Friends Volunteers' Thank You

Many thanks to all the FRP members who joined us for our annual Volunteers’ Thank You event. It was great to see so many people sharing their enthusiasm and ideas for protecting the Park, and to engage with new faces who are also keen to get involved.

After delicious coffee and pastries provided by the team at Pembroke Lodge chairman Ron Crompton summarised the events of the year. His three highlights started with the restoration of Beverley Brook, for which the Friends raised £35k, then went on to the Friends' fabulous Poet’s Corner restoration event with Sir David Attenborough and a brand new poem for the Park by David Harsent, and ended with FRP volunteers supporting the Richmond Park Open Day in September.

Several ‘public education’ projects took place throughout the year, with FRP helping at the Deer in the City project at Pembroke Lodge, with The Royal Parks, London, promoting campaigns to warn of the dangers of barbecues causing tree fires and of harassing deer during the rut, and the Bird Group's choice of the green woodpecker as the iconic bird of the Park.

The Park also saw several conservation projects including collecting seeds from black poplars to increase the national stock of them, a programme to encourage great crested newts, and a continued effort to protect the Skylark population in the Park. Each year a dedicated team of volunteers assist with OPM spotting, others provide hands-on assistance with conservation work or organise regular walks, courses and bird-spotting activities for the public.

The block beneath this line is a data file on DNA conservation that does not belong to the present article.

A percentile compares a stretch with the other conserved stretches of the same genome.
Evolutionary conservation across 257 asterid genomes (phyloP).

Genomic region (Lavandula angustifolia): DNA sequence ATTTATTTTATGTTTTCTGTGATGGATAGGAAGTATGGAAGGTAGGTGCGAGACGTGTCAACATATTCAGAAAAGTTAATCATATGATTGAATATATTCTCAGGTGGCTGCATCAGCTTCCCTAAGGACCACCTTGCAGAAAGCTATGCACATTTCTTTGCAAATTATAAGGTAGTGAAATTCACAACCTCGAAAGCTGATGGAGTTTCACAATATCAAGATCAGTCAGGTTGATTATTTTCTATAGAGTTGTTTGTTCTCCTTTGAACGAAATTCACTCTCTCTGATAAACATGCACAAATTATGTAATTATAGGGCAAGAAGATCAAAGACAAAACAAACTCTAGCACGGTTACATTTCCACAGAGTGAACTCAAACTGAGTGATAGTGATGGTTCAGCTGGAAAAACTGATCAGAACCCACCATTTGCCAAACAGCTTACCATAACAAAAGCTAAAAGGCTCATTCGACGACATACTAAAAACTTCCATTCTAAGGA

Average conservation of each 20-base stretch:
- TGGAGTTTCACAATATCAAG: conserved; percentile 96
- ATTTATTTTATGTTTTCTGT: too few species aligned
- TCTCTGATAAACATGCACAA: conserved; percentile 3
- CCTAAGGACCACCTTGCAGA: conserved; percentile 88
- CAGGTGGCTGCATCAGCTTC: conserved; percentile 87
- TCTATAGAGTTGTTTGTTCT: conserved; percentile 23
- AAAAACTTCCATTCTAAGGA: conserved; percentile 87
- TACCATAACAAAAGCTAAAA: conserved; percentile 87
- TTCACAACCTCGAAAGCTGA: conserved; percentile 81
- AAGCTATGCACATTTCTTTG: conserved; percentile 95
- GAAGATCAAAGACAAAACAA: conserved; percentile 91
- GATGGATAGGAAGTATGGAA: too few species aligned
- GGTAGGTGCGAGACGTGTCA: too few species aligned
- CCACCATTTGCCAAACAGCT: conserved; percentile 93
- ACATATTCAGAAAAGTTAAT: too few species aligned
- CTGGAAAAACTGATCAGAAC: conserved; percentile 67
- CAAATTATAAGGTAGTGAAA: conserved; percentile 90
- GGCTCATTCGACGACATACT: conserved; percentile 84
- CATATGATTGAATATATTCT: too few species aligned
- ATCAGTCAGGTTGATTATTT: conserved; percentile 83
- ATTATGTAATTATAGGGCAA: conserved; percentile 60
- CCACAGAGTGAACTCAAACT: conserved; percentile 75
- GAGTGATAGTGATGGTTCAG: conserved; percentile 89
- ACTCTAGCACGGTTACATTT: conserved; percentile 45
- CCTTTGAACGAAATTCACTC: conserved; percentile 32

Our dedicated History Project volunteers continue to help The Hearsum Collection: sharing Richmond Park's history in cataloguing and digitising historical material about the Park, and recently have published an online document about the names of places and things in the Park which can be found here 

The Discoverers team engaged children and families with nature, hosting some fabulous events this year, including the always over-subscribed bat walk.

We can’t thank our volunteers enough – including those doing the invisible jobs like the accounts, the newsletter and ebulletin, organising our volunteers and events and monitoring activities in the Park. Without them none of this could happen. Together we can help protect and conserve this very special place for future generations. You can find out more about how to help with volunteering here